Cognitive impairment and survival in very elderly people

BMJ 1998; 316 doi: https://doi.org/10.1136/bmj.316.7145.1673 (Published 30 May 1998) Cite this as: BMJ 1998;316:1673

Mini-mental state examination may not test cognitive function adequately

  1. Pete Forster, Fourth year medical student,
  2. Emma Heckford, Fourth year medical student,
  3. Claire Huckler, Fourth year medical student,
  4. Nicole Keong, Fourth year medical student,
  5. Ahmed Al-Khabaz, Fourth year medical student
  1. Department of Epidemiology and Public Health, School of Health Sciences, Medical School, University of Newcastle, Newcastle upon Tyne NE2 4HH
  2. Medical Unit for the Acute Care of the Elderly, Poliambulanza Hospital, Brescia, Italy
  3. Geriatric Evaluation and Rehabilitation Unit, Richiedei Hospital, Gussago, Brescia
  4. Geriatric Research Group, 25122 Brescia
  5. Section of Gerontology and Geriatrics, Department of General Internal Medicine, University Hospital Leiden, P-3-Q, PO Box 9600, 2300 RC Leiden, Netherlands
  6. Clinical Epidemiology Leiden, University Hospital Leiden, Leiden
  7. Department of Psychiatry, University of Utrecht, Utrecht, Netherlands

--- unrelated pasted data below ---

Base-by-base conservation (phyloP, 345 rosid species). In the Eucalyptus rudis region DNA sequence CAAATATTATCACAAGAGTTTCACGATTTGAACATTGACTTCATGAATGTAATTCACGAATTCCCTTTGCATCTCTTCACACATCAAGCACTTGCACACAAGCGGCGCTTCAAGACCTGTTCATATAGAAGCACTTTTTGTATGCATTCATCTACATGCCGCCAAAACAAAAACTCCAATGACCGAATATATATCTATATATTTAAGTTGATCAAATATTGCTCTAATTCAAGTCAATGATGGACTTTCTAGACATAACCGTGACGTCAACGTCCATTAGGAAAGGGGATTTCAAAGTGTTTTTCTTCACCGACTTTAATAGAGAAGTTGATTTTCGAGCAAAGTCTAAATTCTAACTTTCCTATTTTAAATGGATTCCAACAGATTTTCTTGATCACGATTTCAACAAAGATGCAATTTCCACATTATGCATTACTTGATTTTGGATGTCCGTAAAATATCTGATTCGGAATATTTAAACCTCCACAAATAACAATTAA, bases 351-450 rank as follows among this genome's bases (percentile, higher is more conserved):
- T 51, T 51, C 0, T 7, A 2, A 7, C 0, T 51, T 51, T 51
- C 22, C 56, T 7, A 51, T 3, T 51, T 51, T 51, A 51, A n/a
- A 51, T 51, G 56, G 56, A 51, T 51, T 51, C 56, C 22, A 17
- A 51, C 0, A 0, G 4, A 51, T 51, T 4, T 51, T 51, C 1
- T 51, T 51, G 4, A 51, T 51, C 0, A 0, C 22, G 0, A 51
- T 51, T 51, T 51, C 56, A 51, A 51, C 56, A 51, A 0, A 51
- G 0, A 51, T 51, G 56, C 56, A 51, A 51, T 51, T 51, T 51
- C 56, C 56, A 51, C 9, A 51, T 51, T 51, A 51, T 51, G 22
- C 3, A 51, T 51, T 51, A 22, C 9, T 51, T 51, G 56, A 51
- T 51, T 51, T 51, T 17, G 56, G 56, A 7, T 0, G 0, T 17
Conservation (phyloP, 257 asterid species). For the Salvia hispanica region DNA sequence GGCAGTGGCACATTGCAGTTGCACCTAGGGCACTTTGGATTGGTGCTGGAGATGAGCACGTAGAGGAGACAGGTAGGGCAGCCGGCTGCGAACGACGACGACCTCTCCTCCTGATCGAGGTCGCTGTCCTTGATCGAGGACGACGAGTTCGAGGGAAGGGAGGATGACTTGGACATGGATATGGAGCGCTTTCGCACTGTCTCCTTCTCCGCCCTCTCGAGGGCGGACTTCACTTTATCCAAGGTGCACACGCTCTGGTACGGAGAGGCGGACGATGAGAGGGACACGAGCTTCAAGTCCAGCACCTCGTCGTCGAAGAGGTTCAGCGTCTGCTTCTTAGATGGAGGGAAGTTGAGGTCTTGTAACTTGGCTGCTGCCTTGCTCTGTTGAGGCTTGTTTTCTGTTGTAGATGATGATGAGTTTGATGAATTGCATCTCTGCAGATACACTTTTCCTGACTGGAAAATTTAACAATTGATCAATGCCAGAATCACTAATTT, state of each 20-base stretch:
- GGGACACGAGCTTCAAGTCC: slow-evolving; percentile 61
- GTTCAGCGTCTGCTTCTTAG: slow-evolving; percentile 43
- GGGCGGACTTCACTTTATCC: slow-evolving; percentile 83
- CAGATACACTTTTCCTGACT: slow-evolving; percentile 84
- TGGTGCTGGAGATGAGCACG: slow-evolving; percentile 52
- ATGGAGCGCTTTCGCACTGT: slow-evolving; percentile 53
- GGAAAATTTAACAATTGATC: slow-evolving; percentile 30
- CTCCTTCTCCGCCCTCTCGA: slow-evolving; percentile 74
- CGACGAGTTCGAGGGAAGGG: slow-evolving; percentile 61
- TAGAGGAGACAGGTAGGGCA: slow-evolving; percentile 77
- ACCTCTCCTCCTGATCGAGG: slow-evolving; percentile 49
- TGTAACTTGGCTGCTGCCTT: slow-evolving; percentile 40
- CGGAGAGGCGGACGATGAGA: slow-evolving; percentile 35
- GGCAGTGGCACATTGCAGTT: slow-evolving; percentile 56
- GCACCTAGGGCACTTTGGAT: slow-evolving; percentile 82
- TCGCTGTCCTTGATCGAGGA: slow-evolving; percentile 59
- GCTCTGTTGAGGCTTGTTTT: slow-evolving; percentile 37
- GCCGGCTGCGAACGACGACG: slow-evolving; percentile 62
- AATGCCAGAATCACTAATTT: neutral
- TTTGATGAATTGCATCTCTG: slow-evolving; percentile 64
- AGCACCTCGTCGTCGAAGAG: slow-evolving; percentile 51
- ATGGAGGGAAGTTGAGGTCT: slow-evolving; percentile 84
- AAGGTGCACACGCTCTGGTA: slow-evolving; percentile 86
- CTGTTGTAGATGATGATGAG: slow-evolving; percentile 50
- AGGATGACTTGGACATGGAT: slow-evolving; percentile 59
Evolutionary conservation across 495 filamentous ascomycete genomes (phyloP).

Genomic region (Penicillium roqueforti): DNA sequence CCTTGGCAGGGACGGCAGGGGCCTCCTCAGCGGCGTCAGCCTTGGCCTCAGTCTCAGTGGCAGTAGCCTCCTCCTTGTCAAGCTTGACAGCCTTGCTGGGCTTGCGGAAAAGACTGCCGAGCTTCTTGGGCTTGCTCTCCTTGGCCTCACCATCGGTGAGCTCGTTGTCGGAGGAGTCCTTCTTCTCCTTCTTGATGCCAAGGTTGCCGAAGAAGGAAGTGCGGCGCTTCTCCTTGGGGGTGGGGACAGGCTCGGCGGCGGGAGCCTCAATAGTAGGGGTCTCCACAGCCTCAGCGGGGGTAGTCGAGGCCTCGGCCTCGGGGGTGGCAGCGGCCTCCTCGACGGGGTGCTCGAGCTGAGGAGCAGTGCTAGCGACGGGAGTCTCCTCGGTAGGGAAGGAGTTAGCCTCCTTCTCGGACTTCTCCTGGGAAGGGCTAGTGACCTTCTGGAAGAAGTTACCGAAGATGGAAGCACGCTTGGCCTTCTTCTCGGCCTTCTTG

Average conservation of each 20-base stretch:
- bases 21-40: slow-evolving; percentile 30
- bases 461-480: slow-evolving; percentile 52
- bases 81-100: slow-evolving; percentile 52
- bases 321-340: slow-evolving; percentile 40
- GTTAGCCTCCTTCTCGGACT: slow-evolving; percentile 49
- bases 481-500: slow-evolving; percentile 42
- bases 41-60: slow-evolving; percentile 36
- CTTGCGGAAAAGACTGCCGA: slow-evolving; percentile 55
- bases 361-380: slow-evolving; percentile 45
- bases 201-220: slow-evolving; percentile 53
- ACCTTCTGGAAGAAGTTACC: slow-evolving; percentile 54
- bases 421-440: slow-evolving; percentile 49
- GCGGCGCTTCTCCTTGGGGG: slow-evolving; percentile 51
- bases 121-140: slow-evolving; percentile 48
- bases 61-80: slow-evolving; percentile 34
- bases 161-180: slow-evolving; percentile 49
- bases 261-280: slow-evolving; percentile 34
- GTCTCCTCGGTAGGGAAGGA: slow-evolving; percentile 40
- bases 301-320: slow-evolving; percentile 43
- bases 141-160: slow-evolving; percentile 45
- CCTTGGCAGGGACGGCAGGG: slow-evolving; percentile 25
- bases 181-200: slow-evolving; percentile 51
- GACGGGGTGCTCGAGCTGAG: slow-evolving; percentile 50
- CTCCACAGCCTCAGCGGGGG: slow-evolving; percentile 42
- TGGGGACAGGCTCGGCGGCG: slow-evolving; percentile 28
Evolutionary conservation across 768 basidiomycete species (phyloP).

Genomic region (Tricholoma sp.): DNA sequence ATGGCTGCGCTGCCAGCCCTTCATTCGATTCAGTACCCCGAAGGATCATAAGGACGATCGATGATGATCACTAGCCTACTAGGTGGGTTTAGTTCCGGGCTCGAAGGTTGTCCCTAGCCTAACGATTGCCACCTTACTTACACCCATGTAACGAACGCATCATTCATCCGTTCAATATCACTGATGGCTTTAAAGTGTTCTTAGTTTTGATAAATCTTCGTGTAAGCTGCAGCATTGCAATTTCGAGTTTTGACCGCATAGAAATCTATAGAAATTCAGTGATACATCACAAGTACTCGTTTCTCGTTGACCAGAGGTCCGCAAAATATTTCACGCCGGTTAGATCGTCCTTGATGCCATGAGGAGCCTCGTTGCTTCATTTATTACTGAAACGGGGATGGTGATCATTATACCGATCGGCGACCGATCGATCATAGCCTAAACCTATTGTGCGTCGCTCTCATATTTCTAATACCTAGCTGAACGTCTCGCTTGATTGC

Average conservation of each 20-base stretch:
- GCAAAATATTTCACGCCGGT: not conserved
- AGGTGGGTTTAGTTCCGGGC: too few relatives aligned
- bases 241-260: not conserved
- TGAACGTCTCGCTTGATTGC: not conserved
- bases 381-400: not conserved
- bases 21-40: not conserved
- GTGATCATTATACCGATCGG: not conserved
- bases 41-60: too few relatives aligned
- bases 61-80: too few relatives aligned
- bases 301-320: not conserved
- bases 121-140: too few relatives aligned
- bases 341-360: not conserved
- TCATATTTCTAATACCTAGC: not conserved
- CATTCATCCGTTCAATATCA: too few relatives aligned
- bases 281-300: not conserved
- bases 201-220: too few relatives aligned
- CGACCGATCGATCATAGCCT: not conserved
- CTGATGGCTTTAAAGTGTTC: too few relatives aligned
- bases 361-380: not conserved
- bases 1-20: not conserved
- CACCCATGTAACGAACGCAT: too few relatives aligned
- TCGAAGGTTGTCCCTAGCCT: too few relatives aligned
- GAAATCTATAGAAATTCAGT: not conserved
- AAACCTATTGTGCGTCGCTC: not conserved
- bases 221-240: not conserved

EDITOR—Gussekloo et al hypothesised that mild cognitive impairment as determined by the Dutch version of the mini-mental state examination discriminates subjects with a higher risk of mortality.1

    We have concerns about the validity of using the mini-mental state examination as an adequate test of cognitive function. We have doubts about the reproducibility of test scores if the test is administered by different physicians. In clinical practice the mini-mental state examination is well recognised as being a useful guide rather than an absolute measure of cognitive function; it is a subjective test with variable results.

    In particular, we think that defining the scores for mild cognitive impairment and normal cognitive function so close together, at 24–27 and 28–30 respectively, is a potential source of bias. A subject could fall into either category, depending on several variables affecting alertness, such as time of day, timing of drug treatment, stress, and discomfort.

    The authors conclude that this test “seems to be useful as a screening instrument for mild cognitive impairment, and its scores may act as an important predictor of survival in very elderly people.”1 Although this conclusion …

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